Study shows iPad works just as well as a sedative for kids

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Study Shows iPad Works Just As Well As A Sedative for Kids
By: TC Newman

Sometimes you just need technology to take your mind off of things, and that is never more true than when you're in the hospital. Especially when it comes to your children.

A French medical study presented at the World Congress of Anesthesiologists says that they think they've found something just as good as prescription drugs to calm kids just about to go into surgery. A tablet. Whether it's an iPad or an Android, these doctors say that this handheld piece of technology can be as good as a sedative.

Their findings are based on an experiment performed on children between the ages of 4 and 10. Twenty minutes before surgery, doctors gave 54 children a prescription sedative before putting them under anesthesia, then gave an iPad loaded with games to 58 children 20 minutes before surgery.

The study found the anxiety of the children, and their parents, was numbed the same amount, whether the kids took the drugs or the iPad. Both parents and nurses from the iPad group were more satisfied, and rated the ease of administering anesthesia higher.

"Better than a sedative" probably isn't the catch phrase that will sell many iPads, but for some parents anything to make a stressful situation easier can go a long ways.

Scroll through to learn about the weirdest things people do in their sleep:

Oddest things people do in their sleep
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Oddest things people do in their sleep

Sleep eating

Nocturnal sleep-related eating disorder is characterized by people sleep walking to their kitchens and eating. Often times, they have no recollection of it, and only realize when they discover messes and missing food.

Sometimes, the patient has severe weight gain and other health issues attributed to the disorder. 

Frequently, the foods eaten are high in fat, sugar and carbohydrates. Furthermore, people with the disorder create bizarre food combinations with the items they have access to in their kitchen.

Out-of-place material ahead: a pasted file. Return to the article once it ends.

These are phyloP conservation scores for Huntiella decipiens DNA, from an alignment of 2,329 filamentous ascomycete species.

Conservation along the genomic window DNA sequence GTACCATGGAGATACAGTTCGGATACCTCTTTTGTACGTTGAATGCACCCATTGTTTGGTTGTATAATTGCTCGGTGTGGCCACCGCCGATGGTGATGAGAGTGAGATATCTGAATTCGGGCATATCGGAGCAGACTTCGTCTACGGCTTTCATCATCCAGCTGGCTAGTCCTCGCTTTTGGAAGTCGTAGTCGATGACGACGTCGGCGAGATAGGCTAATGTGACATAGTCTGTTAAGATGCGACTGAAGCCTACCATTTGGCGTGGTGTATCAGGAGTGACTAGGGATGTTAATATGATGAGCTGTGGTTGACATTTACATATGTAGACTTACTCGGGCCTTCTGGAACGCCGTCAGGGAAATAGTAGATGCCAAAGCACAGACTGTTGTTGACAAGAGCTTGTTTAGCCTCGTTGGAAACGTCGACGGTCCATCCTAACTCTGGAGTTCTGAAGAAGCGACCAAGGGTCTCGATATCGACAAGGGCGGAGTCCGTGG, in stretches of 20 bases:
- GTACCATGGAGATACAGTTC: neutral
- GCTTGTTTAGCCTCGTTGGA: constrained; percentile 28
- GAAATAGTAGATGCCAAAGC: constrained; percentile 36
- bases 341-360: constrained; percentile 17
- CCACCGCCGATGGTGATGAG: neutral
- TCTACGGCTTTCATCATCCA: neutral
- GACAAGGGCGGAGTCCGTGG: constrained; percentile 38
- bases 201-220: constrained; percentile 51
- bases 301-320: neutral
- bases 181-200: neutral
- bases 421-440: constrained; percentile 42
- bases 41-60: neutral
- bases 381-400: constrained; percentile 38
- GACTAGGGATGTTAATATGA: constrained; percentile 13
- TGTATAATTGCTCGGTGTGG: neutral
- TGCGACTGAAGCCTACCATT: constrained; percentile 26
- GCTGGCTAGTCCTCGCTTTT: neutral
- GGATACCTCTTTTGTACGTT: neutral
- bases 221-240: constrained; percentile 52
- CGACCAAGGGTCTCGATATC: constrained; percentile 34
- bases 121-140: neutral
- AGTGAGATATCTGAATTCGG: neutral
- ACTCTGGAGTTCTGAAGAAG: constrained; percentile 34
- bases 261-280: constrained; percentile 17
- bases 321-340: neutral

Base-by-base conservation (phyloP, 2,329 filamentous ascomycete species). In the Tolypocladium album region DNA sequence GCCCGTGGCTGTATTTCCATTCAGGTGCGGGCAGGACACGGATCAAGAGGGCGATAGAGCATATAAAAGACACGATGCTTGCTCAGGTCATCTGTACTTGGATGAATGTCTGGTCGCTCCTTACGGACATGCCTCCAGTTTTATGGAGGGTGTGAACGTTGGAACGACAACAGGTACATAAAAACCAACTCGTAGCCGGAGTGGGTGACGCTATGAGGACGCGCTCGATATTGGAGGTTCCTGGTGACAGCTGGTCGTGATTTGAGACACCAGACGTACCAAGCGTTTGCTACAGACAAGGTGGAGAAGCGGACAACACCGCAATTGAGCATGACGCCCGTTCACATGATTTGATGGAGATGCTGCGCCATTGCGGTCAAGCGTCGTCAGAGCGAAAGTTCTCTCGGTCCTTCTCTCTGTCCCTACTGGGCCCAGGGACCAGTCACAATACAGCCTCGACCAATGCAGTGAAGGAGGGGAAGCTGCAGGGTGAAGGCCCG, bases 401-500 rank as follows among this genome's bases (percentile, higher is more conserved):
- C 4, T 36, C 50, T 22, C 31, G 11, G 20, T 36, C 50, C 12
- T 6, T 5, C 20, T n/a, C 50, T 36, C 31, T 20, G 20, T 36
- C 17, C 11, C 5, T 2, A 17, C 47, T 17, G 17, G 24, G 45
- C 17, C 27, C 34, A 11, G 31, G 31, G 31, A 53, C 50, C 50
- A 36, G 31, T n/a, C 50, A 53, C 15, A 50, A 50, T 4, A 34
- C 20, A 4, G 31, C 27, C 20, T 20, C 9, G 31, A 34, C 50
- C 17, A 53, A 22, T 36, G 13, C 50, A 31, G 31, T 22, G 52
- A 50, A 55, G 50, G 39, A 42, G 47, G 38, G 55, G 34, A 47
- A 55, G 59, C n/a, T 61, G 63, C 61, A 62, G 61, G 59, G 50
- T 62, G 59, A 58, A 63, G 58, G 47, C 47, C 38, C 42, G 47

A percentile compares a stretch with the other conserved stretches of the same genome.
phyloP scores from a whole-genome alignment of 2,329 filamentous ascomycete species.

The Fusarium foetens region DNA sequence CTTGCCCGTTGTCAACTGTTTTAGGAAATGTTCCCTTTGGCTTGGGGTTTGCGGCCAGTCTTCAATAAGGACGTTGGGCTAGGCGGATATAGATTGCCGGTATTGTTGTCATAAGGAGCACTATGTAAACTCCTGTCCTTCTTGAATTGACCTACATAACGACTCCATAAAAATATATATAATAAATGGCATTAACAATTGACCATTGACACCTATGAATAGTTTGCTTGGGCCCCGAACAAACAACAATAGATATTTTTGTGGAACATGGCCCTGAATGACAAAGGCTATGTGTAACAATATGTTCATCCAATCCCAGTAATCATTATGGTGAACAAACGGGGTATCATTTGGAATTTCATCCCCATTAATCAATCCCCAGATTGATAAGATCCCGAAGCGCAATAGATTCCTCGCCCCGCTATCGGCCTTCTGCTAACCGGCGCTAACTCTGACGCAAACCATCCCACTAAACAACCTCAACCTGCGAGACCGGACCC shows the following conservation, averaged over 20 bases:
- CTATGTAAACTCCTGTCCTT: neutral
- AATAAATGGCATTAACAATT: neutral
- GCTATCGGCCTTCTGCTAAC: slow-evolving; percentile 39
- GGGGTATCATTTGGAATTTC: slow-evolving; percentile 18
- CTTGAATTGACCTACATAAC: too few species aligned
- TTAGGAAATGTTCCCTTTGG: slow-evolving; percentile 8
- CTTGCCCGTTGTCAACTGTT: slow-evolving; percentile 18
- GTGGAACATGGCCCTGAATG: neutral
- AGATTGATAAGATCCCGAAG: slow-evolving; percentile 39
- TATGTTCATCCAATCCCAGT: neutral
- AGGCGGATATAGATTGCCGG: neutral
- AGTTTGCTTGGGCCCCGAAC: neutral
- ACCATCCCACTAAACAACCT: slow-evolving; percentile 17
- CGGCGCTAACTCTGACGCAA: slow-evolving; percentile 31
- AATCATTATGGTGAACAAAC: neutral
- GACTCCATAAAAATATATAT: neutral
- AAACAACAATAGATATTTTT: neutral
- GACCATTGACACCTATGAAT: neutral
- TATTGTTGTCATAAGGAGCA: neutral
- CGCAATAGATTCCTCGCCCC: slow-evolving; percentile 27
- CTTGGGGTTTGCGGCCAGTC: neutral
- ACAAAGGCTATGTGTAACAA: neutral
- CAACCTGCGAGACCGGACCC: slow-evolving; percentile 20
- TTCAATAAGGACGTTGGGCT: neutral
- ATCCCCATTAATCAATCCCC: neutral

Acting out their dreams

REM sleep behavior disorder physically play out their dreams, moving their bodies or even getting out of bed.

Their dreams are so vivid and real, that during REM sleep, which normally restrains your muscles, your body still flails. 


It is possible to experience auditory, visual, tactile and olfactory hallucinations, as many times, the person cannot tell what is part of a dream and what is part of reality. 

The hallucinations often happen in the stages right before sleep (hypnogogic) or after sleep (hypnopompic). Hypnogogic can be associated with sleep paralysis and a fearful sensation. 

Hypnopompic is usually associated with dreams and 'feeling a presence in the room'. 

Sleep sex

Called 'sexsomnia', it falls under the category of parasomnia, the stage right before you fall asleep.

When a person has this disorder, they oftentimes engage in sexual acts with a partner or themselves, while asleep. They have no recollection of it. 

It is more common for people who normally are affected by other sleep disorders, or those taking sleep medications.

Sleep texting

Apparently, more and more people are sending texts in their sleep. 

"It is very common for people to do things in their sleep that they do repeatedly during the day," said a neurologist in an article to BBC. 

Understandably, the texts make little sense to the person after they've woken up. 

Exploding head syndrome 

It occurs when you're about to drift off into sleep, and suddenly a loud noise goes off in your head. 

Another parasomnia event, exploding head syndrome sounds similar to a clap of thunder or bomb. However, it sounds as if the noise could be heard by everyone, but in reality, it's internal.


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